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Gallagher, Julia (2020) 'The monster that hid under a desk? Zimbabwe and the West.' In: Tendi, Miles, McGregor, JoAnn and Alexander, Jocelyn, (eds.), The Oxford Handbook of Zimbabwean Politics. Oxford: Oxford University Press. (Oxford handbooks online)

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Abstract

Zimbabwe’s diplomatic relations with Britain became exceptionally fractious from about 2000. Britain’s New Labour government publicly criticized the ruling Zimbabwe African National Union-Patriotic Front (ZANU-PF) party for its violent seizure of white-owned commercial farms, political violence, and rolling back of democracy. ZANU-PF countered the British government’s accusation, describing it as unwarranted interference in Zimbabwe’s domestic affairs by an ex-colonial master. Such highly charged accusations between government elites of both countries have tended to animate scholarly debates about the nature of Zimbabwe–-Britain relations. This chapter does something different: it examines understandings of Zimbabwe–Britain relations, drawing on research interviews with Zimbabwean non-elites. The chapter argues that Zimbabwean and British political elites instrumentalized the diplomatic quarrel in order to position themselves as honourable wardens of their respective countries and particular norms such as human rights and sovereignty. However, the chapter further contends, non-elites’ comprehensions of the diplomatic argument reveal the limits of this instrumentalization and reflect the complicated and ambivalent appreciations of Zimbabwe–Britain relations. The diplomatic argument attained popular resonances and dissonances, which reflect a multifaceted existential entanglement with roots in the colonial era. Ideas of the expulsion of white farmers as a representation of ‘real independence’ and the display of the shortcomings of a post-colonial order on the other end, impress particular self-understandings and identities.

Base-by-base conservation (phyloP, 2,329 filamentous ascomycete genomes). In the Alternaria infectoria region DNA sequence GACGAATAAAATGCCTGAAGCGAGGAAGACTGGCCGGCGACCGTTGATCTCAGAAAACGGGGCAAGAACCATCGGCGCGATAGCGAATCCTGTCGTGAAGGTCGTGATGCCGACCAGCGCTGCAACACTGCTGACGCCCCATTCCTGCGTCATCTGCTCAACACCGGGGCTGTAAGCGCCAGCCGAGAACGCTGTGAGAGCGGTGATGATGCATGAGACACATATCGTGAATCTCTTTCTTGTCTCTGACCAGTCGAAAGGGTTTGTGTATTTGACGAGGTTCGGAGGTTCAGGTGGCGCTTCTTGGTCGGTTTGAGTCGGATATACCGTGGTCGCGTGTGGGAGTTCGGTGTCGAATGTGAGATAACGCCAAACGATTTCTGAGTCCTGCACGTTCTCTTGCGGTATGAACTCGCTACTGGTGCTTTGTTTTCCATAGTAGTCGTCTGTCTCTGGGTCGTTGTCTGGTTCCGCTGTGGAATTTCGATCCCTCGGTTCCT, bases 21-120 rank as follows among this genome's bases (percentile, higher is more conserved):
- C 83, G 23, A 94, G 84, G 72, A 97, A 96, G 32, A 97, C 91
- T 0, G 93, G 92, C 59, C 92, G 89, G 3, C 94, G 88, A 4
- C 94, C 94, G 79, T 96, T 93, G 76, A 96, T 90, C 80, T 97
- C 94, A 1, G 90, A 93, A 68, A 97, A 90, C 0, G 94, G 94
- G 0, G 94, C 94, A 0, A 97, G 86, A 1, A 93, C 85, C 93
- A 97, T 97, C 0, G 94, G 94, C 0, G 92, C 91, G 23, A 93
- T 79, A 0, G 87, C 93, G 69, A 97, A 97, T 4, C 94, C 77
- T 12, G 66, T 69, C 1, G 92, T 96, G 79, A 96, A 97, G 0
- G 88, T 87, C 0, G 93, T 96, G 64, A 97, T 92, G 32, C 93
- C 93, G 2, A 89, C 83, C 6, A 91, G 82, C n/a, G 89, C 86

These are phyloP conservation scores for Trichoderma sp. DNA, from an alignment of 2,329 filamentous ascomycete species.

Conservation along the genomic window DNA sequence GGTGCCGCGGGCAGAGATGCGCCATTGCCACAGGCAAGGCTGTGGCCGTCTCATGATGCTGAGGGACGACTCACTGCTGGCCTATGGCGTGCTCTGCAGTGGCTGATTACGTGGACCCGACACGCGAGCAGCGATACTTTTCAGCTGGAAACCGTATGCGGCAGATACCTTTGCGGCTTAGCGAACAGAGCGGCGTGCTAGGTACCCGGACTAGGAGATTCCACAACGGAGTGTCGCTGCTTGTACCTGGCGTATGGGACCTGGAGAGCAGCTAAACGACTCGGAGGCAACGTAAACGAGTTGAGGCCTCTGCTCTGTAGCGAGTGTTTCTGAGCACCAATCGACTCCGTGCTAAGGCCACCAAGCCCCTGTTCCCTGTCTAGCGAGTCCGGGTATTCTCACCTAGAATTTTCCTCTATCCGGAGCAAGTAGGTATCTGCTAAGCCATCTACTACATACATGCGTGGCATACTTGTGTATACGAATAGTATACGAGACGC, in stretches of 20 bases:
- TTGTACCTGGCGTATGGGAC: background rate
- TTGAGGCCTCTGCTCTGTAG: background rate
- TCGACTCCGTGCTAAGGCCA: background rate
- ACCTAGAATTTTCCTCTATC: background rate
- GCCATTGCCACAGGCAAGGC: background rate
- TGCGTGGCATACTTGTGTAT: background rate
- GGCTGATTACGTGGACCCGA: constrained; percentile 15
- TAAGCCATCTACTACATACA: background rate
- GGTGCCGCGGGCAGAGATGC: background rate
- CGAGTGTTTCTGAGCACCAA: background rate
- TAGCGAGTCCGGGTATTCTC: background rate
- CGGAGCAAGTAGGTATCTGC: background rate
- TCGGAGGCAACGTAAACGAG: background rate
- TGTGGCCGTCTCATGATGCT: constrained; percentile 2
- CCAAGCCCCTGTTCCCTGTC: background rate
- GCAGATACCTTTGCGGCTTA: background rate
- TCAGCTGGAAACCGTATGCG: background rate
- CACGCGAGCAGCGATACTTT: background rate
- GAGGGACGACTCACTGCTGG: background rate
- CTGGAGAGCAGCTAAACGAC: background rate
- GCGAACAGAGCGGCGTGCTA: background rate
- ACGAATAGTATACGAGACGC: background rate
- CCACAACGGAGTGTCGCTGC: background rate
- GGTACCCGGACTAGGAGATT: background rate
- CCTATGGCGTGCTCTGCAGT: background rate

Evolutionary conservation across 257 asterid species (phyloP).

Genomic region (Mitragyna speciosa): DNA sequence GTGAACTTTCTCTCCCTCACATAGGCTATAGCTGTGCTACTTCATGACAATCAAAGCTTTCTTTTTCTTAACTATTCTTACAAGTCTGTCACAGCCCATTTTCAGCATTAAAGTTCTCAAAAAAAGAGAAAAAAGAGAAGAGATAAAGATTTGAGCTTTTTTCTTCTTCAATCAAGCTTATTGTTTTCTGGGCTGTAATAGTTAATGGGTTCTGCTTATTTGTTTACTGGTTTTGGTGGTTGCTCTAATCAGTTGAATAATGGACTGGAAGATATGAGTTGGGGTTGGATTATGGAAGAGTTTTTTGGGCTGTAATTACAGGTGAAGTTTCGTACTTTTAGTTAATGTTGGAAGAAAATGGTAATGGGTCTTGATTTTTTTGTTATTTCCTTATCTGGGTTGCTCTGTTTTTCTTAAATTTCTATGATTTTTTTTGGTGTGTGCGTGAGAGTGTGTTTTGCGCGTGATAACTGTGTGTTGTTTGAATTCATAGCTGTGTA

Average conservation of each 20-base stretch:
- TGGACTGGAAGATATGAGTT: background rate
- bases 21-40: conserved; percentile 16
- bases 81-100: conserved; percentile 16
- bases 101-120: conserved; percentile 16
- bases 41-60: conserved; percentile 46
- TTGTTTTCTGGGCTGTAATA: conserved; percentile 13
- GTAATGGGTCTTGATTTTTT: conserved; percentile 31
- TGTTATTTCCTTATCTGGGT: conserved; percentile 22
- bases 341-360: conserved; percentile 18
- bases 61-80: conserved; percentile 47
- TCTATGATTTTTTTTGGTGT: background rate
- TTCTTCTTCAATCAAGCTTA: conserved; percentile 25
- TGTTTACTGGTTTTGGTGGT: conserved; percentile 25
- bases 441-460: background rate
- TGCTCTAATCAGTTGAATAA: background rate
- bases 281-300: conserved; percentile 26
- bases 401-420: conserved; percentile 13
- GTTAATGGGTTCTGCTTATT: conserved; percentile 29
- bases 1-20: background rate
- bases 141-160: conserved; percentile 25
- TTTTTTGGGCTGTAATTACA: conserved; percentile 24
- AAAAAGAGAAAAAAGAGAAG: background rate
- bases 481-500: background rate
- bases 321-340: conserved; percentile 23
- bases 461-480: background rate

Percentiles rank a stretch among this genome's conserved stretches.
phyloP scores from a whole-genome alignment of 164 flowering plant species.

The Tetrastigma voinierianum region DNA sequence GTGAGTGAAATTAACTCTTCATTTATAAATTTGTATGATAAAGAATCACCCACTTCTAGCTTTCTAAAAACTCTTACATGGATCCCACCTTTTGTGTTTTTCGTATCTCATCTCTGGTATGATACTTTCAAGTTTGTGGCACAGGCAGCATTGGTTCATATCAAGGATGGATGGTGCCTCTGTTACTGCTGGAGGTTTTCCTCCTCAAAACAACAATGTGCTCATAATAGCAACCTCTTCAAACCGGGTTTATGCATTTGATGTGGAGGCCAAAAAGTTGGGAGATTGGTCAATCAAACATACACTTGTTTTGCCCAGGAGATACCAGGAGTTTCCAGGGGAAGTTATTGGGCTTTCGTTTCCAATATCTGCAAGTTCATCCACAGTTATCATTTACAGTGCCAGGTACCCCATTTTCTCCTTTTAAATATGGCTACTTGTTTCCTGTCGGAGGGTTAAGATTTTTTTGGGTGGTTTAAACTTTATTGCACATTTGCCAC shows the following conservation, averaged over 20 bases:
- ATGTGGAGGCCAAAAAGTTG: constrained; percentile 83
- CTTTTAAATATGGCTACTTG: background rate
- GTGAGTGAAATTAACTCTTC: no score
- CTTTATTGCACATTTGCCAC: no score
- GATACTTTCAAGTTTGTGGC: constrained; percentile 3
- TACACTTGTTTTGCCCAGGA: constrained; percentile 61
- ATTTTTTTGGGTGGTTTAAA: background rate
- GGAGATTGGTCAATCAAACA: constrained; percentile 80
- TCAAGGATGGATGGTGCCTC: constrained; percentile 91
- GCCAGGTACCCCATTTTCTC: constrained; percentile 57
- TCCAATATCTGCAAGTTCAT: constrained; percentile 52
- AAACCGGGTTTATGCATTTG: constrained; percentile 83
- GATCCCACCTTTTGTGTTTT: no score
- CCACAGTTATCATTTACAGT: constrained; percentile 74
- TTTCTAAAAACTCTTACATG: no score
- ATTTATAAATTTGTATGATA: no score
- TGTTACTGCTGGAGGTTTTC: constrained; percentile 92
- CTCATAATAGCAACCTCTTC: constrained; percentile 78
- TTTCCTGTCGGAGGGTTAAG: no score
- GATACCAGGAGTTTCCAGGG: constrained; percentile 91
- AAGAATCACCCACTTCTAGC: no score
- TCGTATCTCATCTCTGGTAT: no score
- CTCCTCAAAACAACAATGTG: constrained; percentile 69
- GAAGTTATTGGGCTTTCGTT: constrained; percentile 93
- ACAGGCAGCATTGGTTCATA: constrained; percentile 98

Item Type: Book Chapters
Keywords: diplomatic relations, identity, sovereignty, colonialism, self-understandings
SOAS Departments & Centres: Departments and Subunits > Department of Politics & International Studies
ISBN: 9780198805472
DOI (Digital Object Identifier): https://doi.org/10.1093/oxfordhb/9780198805472.013.23
Date Deposited: 16 Nov 2020 08:39
URI: https://eprints.soas.ac.uk/id/eprint/34202

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